In praise of paint

part of my stash

Recently,  I went to the opening of an installation/exhibit by a woman who uses insects as her primary medium….. yup, that’s correct.  Insects. See her work and the bugs here. This is not the first time I’ve encountered an artist who uses unconventional materials to construct their work.  But, not in my wildest dreams would it occur to me to start  making some kind of pattern or image using this as a medium.

Which makes me wonder…. what is it that fascinates us as viewers?

So I’ve made a list of things that people seem to find fascinating-even if they know next to nothing about contemporary art.

Obsessive repetition of patterns

Obsessive anything

Unusual materials – in the non-art category- besides bugs…..  old tires, pharmaceuticals, shredded money, and many more

Something people can interact with- or play with (flashing lights and movement are a plus)

Things that are larger than life or overwhelming in some manner (see obsessive above)

Conversely, things that are teenytiny and impossibly detailed.

You can make your own list now.

and I am not slamming people who make work with less than conventional materials.

Only thinking that the materials themselves do not bring value or meaning to the work.

Novelty perhaps, but that’s a pretty fleeting thing.

But…. being someone who has a singular devotion to pigment ground up in oil, I sometimes wonder… How can paint, on a canvas, on a wall ever hope to compete with that?

Should it even try?  Sure it can.

Paint is the faithful dog who is lying by the door to jump up and lick your hand when you return from an exhilarating art “entertainment experience”.

Paint says, “take your time…I’ll be right here… you just sit and look”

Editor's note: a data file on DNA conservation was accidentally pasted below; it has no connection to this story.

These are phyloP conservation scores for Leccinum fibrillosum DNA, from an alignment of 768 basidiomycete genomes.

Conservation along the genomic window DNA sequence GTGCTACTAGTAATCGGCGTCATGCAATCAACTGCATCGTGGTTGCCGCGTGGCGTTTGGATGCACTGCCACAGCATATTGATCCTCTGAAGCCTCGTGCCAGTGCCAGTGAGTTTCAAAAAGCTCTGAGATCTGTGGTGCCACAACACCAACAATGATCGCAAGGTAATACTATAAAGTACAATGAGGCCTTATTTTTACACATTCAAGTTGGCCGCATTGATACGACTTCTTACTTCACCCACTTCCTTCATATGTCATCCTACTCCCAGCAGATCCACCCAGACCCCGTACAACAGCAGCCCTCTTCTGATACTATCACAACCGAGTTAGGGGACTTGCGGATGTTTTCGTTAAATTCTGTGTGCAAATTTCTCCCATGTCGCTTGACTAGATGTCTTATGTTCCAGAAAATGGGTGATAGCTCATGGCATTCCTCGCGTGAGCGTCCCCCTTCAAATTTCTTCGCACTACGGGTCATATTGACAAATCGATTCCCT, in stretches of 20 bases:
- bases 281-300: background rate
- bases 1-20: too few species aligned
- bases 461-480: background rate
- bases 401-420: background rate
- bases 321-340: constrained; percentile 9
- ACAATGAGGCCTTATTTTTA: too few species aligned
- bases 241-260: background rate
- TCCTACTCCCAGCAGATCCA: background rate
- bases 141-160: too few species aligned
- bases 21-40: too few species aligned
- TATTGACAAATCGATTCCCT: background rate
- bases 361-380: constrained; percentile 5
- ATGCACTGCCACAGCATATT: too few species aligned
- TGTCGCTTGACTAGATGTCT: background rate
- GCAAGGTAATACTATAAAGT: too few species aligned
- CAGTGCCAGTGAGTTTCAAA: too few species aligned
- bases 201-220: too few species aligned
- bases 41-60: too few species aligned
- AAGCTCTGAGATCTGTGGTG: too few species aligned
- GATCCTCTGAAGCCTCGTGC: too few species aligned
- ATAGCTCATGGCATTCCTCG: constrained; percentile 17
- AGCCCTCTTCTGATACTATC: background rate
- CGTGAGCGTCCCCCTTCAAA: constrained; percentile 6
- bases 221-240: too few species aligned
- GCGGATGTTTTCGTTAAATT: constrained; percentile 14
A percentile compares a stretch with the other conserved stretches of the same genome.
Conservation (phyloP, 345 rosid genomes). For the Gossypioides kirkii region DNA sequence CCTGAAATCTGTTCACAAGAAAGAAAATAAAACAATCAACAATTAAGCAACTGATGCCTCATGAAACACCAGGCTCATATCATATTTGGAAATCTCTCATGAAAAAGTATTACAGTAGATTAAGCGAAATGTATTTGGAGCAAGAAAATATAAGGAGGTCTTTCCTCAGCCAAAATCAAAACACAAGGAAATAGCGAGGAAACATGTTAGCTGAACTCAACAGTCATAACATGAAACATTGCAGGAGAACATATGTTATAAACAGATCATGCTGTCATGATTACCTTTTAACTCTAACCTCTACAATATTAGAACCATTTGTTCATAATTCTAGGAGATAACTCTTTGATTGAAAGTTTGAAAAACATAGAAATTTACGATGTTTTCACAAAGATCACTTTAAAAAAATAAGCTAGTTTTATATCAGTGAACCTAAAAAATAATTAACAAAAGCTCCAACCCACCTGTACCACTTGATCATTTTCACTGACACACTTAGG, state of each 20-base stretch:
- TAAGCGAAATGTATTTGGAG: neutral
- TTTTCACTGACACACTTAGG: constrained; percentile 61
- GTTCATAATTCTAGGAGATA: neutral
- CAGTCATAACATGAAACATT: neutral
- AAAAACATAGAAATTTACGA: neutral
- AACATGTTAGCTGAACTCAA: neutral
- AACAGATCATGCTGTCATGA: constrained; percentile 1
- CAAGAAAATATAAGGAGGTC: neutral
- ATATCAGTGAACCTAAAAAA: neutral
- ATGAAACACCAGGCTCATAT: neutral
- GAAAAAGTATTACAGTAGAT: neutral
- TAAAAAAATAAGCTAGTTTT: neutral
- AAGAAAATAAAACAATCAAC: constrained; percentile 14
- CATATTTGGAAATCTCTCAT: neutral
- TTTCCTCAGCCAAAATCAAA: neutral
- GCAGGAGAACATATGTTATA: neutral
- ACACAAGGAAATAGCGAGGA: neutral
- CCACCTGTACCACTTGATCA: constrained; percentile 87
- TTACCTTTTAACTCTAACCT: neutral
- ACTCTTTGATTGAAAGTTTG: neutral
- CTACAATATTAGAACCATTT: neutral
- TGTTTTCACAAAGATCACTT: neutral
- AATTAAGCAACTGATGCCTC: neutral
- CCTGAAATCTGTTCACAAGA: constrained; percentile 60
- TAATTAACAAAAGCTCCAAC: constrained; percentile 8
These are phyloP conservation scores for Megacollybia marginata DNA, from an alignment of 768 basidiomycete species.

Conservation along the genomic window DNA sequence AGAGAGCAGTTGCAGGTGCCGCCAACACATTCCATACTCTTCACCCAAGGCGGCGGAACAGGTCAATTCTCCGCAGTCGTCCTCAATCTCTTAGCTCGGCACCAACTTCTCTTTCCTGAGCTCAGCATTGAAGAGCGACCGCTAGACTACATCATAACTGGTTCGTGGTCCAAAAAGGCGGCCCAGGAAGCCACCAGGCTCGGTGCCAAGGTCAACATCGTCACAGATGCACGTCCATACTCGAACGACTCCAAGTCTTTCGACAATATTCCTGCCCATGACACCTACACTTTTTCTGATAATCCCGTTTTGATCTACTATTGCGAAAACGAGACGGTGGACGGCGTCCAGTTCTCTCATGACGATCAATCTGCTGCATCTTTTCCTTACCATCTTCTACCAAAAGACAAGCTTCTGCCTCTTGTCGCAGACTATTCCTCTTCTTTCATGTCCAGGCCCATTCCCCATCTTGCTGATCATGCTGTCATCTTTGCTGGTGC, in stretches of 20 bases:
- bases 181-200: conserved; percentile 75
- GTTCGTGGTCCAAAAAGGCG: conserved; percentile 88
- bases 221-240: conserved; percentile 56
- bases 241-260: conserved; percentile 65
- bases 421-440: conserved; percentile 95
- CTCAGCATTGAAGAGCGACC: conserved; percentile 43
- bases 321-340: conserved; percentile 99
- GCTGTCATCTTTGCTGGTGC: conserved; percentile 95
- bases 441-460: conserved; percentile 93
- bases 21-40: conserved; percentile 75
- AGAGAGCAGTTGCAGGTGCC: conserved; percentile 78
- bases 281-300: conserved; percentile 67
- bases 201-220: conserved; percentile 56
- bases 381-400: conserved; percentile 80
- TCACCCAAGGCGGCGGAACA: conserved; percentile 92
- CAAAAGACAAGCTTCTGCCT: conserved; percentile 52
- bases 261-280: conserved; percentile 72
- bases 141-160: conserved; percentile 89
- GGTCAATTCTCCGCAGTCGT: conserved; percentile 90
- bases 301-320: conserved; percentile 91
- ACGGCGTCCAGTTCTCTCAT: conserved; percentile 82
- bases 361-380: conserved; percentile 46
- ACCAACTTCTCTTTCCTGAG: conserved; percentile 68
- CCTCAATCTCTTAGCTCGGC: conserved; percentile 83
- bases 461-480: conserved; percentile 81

The challenge of making an image, comprised of layers of pigment ground in oil, is a task that I will never tire of.

I may tire of the subject or idea I’m pursuing, get frustrated with how long it’s taking me to get to the “point”,  my thinking may get stale and beg for a fresh start …

But this is the central activity in my life that continues to teach me persistence and resilience- over and over.  And, from what I’ve been hearing lately about the way people really succeed –  learning to keep at it, and overcome frustration, and go around the quick fix are all qualities we need to foster in ourselves and our young-uns.  These can be learned with any material- I just choose paint.

evolution of a painting…

another piece that might have seemed finished but really wasn’t.  Moving out of former studio into the one at home, there were bound to be paintings that I hadn’t totally wrapped up, but had to get out of there anyway.  This was one. Rewrites are no problem for me!

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I have been working quite a lot with taking things away, trying to find a balance between the tangled elements and an atmospheric, poetic space that envelopes them.

This also marks the end point of these paintings in some way that I probably don’t yet understand. I can imagine that my palette will become darker. I much prefer richer deeper colors,colors that you can’t quite name- and it’s winter, so airy bright atmospheres feel a bit odd.

But there will now ensue lots of drawing, hopefully some monotypes, and some serious ruminating on all sorts of ideas that will lead to the next batch of work. Whether that’s going to be painting or not- I am open to find out.